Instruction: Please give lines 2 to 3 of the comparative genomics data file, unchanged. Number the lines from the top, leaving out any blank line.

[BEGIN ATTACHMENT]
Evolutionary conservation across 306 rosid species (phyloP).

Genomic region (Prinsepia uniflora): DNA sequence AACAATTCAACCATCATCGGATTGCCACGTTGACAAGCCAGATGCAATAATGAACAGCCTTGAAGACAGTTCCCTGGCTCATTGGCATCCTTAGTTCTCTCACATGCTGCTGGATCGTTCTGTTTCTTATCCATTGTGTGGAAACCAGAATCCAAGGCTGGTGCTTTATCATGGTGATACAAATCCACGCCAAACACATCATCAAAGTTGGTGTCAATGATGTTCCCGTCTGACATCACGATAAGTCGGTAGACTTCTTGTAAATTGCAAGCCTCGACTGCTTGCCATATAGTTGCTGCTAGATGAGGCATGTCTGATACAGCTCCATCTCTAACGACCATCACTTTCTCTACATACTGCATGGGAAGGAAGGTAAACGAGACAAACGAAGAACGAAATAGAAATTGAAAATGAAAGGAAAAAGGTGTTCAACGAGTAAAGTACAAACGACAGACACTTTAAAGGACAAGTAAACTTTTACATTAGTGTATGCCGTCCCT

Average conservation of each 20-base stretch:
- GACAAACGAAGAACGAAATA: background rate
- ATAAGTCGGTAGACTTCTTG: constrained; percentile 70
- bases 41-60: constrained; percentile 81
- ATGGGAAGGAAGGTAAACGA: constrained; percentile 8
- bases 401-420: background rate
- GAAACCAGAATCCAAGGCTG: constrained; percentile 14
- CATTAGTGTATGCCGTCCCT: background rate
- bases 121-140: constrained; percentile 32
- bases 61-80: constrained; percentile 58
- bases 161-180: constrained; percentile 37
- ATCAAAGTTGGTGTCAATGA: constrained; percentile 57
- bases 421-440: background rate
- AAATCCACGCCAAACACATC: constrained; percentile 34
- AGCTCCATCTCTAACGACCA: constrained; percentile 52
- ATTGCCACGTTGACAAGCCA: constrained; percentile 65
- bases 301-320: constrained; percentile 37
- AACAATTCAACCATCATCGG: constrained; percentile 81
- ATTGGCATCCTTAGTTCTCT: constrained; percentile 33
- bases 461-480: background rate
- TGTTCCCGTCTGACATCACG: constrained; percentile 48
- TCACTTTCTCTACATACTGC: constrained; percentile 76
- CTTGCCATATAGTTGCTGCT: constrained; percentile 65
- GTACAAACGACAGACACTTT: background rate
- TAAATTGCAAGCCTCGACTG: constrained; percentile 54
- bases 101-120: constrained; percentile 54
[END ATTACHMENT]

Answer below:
Genomic region (Prinsepia uniflora): DNA sequence AACAATTCAACCATCATCGGATTGCCACGTTGACAAGCCAGATGCAATAATGAACAGCCTTGAAGACAGTTCCCTGGCTCATTGGCATCCTTAGTTCTCTCACATGCTGCTGGATCGTTCTGTTTCTTATCCATTGTGTGGAAACCAGAATCCAAGGCTGGTGCTTTATCATGGTGATACAAATCCACGCCAAACACATCATCAAAGTTGGTGTCAATGATGTTCCCGTCTGACATCACGATAAGTCGGTAGACTTCTTGTAAATTGCAAGCCTCGACTGCTTGCCATATAGTTGCTGCTAGATGAGGCATGTCTGATACAGCTCCATCTCTAACGACCATCACTTTCTCTACATACTGCATGGGAAGGAAGGTAAACGAGACAAACGAAGAACGAAATAGAAATTGAAAATGAAAGGAAAAAGGTGTTCAACGAGTAAAGTACAAACGACAGACACTTTAAAGGACAAGTAAACTTTTACATTAGTGTATGCCGTCCCT

Average conservation of each 20-base stretch: